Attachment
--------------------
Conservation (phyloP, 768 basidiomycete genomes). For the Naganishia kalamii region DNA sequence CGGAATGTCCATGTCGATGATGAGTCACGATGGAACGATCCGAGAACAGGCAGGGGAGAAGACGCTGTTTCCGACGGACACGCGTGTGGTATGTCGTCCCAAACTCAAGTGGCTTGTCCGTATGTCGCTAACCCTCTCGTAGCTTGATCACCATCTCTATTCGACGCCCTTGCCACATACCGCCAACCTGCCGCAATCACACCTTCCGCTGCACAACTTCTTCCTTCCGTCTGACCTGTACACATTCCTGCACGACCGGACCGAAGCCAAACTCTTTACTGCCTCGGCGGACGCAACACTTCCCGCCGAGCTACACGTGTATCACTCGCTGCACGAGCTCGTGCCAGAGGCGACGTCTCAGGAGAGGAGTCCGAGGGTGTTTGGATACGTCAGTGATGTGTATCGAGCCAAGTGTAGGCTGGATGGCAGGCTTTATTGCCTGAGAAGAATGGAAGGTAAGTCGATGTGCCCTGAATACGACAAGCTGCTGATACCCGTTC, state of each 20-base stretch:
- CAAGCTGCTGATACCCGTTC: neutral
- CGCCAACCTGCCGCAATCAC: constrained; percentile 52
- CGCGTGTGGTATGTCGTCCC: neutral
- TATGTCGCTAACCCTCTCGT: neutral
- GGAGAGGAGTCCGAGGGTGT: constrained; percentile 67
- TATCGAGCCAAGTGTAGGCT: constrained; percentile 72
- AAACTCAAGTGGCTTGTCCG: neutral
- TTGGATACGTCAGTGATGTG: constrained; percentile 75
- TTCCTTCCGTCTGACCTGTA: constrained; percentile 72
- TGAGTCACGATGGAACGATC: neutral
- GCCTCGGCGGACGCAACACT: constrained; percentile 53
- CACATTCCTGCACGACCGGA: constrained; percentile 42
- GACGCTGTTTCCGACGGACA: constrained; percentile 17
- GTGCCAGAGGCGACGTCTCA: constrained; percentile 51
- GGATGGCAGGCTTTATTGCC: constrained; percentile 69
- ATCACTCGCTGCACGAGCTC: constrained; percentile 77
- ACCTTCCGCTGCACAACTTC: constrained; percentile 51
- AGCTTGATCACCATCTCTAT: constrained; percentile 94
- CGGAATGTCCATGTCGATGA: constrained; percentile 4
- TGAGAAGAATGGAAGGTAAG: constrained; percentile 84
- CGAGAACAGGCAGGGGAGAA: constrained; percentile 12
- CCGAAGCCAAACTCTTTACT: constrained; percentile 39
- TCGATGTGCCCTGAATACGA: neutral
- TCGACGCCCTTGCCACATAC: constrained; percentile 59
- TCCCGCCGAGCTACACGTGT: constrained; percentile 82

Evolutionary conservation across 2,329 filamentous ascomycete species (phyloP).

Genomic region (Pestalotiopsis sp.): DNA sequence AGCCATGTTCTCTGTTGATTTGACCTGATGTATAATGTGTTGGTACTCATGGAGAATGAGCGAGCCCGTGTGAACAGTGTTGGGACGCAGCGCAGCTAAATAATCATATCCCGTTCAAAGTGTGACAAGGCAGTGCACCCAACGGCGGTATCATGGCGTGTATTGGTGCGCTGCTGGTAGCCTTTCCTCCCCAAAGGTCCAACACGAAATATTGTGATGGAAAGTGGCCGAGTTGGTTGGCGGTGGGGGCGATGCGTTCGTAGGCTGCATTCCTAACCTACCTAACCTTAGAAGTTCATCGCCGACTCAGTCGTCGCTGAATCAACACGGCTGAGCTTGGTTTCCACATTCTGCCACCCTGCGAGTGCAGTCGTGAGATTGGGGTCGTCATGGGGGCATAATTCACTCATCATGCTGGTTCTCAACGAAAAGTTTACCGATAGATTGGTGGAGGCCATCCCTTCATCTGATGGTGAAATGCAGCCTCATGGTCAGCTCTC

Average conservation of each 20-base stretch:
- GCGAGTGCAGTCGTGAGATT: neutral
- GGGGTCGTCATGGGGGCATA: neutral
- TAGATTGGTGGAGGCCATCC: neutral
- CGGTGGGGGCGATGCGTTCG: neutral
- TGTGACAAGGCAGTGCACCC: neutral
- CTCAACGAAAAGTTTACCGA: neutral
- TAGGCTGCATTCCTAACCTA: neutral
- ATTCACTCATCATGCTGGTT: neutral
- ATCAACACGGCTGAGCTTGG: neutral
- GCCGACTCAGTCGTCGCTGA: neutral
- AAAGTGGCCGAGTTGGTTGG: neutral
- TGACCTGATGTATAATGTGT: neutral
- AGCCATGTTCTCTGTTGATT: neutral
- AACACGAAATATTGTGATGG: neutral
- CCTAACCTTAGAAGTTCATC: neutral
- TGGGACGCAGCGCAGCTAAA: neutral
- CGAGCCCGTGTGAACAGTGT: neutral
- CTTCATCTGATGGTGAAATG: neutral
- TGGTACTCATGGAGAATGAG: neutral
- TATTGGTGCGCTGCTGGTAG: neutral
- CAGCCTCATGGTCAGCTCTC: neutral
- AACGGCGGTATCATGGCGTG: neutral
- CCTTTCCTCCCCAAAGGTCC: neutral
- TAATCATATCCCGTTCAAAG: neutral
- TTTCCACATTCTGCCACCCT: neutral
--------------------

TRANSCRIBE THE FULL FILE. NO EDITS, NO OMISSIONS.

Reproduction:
Conservation (phyloP, 768 basidiomycete genomes). For the Naganishia kalamii region DNA sequence CGGAATGTCCATGTCGATGATGAGTCACGATGGAACGATCCGAGAACAGGCAGGGGAGAAGACGCTGTTTCCGACGGACACGCGTGTGGTATGTCGTCCCAAACTCAAGTGGCTTGTCCGTATGTCGCTAACCCTCTCGTAGCTTGATCACCATCTCTATTCGACGCCCTTGCCACATACCGCCAACCTGCCGCAATCACACCTTCCGCTGCACAACTTCTTCCTTCCGTCTGACCTGTACACATTCCTGCACGACCGGACCGAAGCCAAACTCTTTACTGCCTCGGCGGACGCAACACTTCCCGCCGAGCTACACGTGTATCACTCGCTGCACGAGCTCGTGCCAGAGGCGACGTCTCAGGAGAGGAGTCCGAGGGTGTTTGGATACGTCAGTGATGTGTATCGAGCCAAGTGTAGGCTGGATGGCAGGCTTTATTGCCTGAGAAGAATGGAAGGTAAGTCGATGTGCCCTGAATACGACAAGCTGCTGATACCCGTTC, state of each 20-base stretch:
- CAAGCTGCTGATACCCGTTC: neutral
- CGCCAACCTGCCGCAATCAC: constrained; percentile 52
- CGCGTGTGGTATGTCGTCCC: neutral
- TATGTCGCTAACCCTCTCGT: neutral
- GGAGAGGAGTCCGAGGGTGT: constrained; percentile 67
- TATCGAGCCAAGTGTAGGCT: constrained; percentile 72
- AAACTCAAGTGGCTTGTCCG: neutral
- TTGGATACGTCAGTGATGTG: constrained; percentile 75
- TTCCTTCCGTCTGACCTGTA: constrained; percentile 72
- TGAGTCACGATGGAACGATC: neutral
- GCCTCGGCGGACGCAACACT: constrained; percentile 53
- CACATTCCTGCACGACCGGA: constrained; percentile 42
- GACGCTGTTTCCGACGGACA: constrained; percentile 17
- GTGCCAGAGGCGACGTCTCA: constrained; percentile 51
- GGATGGCAGGCTTTATTGCC: constrained; percentile 69
- ATCACTCGCTGCACGAGCTC: constrained; percentile 77
- ACCTTCCGCTGCACAACTTC: constrained; percentile 51
- AGCTTGATCACCATCTCTAT: constrained; percentile 94
- CGGAATGTCCATGTCGATGA: constrained; percentile 4
- TGAGAAGAATGGAAGGTAAG: constrained; percentile 84
- CGAGAACAGGCAGGGGAGAA: constrained; percentile 12
- CCGAAGCCAAACTCTTTACT: constrained; percentile 39
- TCGATGTGCCCTGAATACGA: neutral
- TCGACGCCCTTGCCACATAC: constrained; percentile 59
- TCCCGCCGAGCTACACGTGT: constrained; percentile 82

Evolutionary conservation across 2,329 filamentous ascomycete species (phyloP).

Genomic region (Pestalotiopsis sp.): DNA sequence AGCCATGTTCTCTGTTGATTTGACCTGATGTATAATGTGTTGGTACTCATGGAGAATGAGCGAGCCCGTGTGAACAGTGTTGGGACGCAGCGCAGCTAAATAATCATATCCCGTTCAAAGTGTGACAAGGCAGTGCACCCAACGGCGGTATCATGGCGTGTATTGGTGCGCTGCTGGTAGCCTTTCCTCCCCAAAGGTCCAACACGAAATATTGTGATGGAAAGTGGCCGAGTTGGTTGGCGGTGGGGGCGATGCGTTCGTAGGCTGCATTCCTAACCTACCTAACCTTAGAAGTTCATCGCCGACTCAGTCGTCGCTGAATCAACACGGCTGAGCTTGGTTTCCACATTCTGCCACCCTGCGAGTGCAGTCGTGAGATTGGGGTCGTCATGGGGGCATAATTCACTCATCATGCTGGTTCTCAACGAAAAGTTTACCGATAGATTGGTGGAGGCCATCCCTTCATCTGATGGTGAAATGCAGCCTCATGGTCAGCTCTC

Average conservation of each 20-base stretch:
- GCGAGTGCAGTCGTGAGATT: neutral
- GGGGTCGTCATGGGGGCATA: neutral
- TAGATTGGTGGAGGCCATCC: neutral
- CGGTGGGGGCGATGCGTTCG: neutral
- TGTGACAAGGCAGTGCACCC: neutral
- CTCAACGAAAAGTTTACCGA: neutral
- TAGGCTGCATTCCTAACCTA: neutral
- ATTCACTCATCATGCTGGTT: neutral
- ATCAACACGGCTGAGCTTGG: neutral
- GCCGACTCAGTCGTCGCTGA: neutral
- AAAGTGGCCGAGTTGGTTGG: neutral
- TGACCTGATGTATAATGTGT: neutral
- AGCCATGTTCTCTGTTGATT: neutral
- AACACGAAATATTGTGATGG: neutral
- CCTAACCTTAGAAGTTCATC: neutral
- TGGGACGCAGCGCAGCTAAA: neutral
- CGAGCCCGTGTGAACAGTGT: neutral
- CTTCATCTGATGGTGAAATG: neutral
- TGGTACTCATGGAGAATGAG: neutral
- TATTGGTGCGCTGCTGGTAG: neutral
- CAGCCTCATGGTCAGCTCTC: neutral
- AACGGCGGTATCATGGCGTG: neutral
- CCTTTCCTCCCCAAAGGTCC: neutral
- TAATCATATCCCGTTCAAAG: neutral
- TTTCCACATTCTGCCACCCT: neutral